Since 2003, Zimbabwe civic organisations based in South Africa have received numerous reports of cases of women who say they have been raped and tortured either directly or indirectly by state agents. Zimbabwe Political Victims’ Association, ZIPOVA, an exiled Zimbabwe organisation that is assisting in the litigation project, said they are seeing between five to ten abused women a week.



A project has been launched at ZIPOVA to give abused women confidence to stand up for their rights. The women meet once a week to receive counselling and to discuss their experiences of torture and brutality.



Giyatri Sigh, of the Witwatersrand University’s Forced Migration Department, who has carried out preliminary research on exiled, abused Zimbabwe women, said, “There is rampant abuse of Zimbabwean women, even in South Africa. There is a need to document the abuses and seek recourse.”



A young woman living in exile in South Africa told IWPR of how she was intermittently abducted by CIO operatives between 2004 and 2006 when she was still in high school. She reported that she was forced to join them because her father was a member of the Zimbabwe National Army and she was an MDC activist. She was moved between army barracks and shown people who were viewed as anti-government being tortured and sometimes killed. During her captivity she was repeatedly raped.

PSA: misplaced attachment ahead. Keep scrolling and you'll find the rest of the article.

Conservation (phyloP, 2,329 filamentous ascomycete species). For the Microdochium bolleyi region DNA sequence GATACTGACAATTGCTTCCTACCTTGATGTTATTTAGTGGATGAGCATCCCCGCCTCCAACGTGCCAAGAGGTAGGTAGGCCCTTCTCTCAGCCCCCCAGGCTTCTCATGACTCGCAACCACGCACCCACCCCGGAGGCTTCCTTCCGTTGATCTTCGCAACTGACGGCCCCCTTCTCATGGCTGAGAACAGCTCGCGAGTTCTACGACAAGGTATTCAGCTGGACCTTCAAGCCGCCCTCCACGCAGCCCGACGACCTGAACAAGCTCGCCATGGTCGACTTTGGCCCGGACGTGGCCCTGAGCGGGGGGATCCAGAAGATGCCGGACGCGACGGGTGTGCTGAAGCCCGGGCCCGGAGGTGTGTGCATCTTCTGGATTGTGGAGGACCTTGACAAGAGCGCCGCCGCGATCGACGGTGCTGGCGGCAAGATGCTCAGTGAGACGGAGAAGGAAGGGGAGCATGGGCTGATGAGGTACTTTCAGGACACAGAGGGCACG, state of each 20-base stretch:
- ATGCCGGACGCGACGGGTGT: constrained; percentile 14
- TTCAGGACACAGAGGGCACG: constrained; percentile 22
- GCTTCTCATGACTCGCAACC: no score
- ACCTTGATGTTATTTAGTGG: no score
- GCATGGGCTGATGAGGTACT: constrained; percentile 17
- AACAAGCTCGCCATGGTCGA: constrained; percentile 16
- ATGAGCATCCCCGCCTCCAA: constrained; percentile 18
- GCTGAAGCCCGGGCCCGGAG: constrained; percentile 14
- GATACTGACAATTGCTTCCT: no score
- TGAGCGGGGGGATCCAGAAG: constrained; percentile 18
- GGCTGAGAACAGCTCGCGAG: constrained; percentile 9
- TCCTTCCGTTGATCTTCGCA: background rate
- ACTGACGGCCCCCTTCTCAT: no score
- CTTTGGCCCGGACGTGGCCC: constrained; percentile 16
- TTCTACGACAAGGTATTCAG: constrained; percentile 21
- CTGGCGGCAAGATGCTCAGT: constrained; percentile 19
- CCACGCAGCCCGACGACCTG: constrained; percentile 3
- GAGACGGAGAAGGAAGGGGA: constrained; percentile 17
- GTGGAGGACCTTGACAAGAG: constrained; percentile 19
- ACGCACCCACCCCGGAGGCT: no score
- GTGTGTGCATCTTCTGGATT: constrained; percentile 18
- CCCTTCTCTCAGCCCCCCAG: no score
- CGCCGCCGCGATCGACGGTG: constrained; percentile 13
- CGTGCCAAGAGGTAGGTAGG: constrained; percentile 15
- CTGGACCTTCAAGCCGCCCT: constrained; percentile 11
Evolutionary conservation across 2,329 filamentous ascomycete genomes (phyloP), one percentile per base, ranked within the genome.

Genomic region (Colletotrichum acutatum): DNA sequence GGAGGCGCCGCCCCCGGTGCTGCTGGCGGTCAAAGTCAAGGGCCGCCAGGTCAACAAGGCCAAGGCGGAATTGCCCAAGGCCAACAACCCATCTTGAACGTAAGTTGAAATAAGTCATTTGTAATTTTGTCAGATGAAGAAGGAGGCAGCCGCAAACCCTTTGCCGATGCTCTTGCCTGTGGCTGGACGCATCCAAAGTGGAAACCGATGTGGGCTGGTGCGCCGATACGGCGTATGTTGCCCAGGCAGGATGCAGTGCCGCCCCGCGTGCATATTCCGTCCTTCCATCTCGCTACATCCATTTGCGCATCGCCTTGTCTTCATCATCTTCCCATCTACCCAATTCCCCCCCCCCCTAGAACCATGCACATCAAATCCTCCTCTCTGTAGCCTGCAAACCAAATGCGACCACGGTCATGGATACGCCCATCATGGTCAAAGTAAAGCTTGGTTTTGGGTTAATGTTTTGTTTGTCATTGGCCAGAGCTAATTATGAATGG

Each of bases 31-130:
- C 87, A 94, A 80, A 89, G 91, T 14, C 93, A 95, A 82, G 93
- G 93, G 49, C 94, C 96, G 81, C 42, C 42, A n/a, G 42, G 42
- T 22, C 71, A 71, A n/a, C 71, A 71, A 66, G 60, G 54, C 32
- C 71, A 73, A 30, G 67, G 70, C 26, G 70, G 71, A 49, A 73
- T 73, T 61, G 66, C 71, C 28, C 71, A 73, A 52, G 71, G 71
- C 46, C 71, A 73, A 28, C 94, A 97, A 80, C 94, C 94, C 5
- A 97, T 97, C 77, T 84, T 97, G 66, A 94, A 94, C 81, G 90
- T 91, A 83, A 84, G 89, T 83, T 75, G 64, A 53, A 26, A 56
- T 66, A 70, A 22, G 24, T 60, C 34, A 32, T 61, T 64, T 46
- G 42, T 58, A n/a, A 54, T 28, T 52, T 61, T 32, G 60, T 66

ZEF has established through extensive research that an alarming number of Zimbabwean women suffer sexual and other physical abuse in the country, and by border officials while trying to escape from Zimbabwe.



One of the most horrific cases is that of Muchaneta Gomo, who was gang-raped by four members of the youth militia at Mushagashe Youth Militia Training Centre near Masvingo. One of the group forced the barrel of a rifle into her private parts during the ordeal.



“I know my culprits very well. Some of the CIO’s and youth militias I have seen in South Africa on a mission to spy on exiled Zimbabweans. We are ready to demand justice for women. I no longer feel intimidated by the regime,” said Gomo, who is in her early 20s.



Gomo had enrolled at Mushagashe to train as a carpenter, but then discovered that the centre is used to train and teach youths about Zanu-PF ideology. On many occasions they were sent on missions to attack opposition supporters. When she asked questions about her studies, she was beaten and raped.



There are about fifteen youth militia centres in the country that operate as training facilities. Women are abused at the centres as the supervisors take advantage of the vulnerability of the young girls.



Shumba is optimistic that the abused women will triumph at the international courts. He successfully took his case to the commission and the Zimbabwean government was asked to respond to the allegations.



Tembo said, “We are ready to face Mugabe in the courts to answer for his brutality and I have enough evidence to prove my case. Someone has to pay for the atrocities inflicted on Zimbabwean women. We will be representing many Zimbabwean women who have died because of Mugabe’s brutality.”



Zakeus Chibaya is a regular IWPR contributor.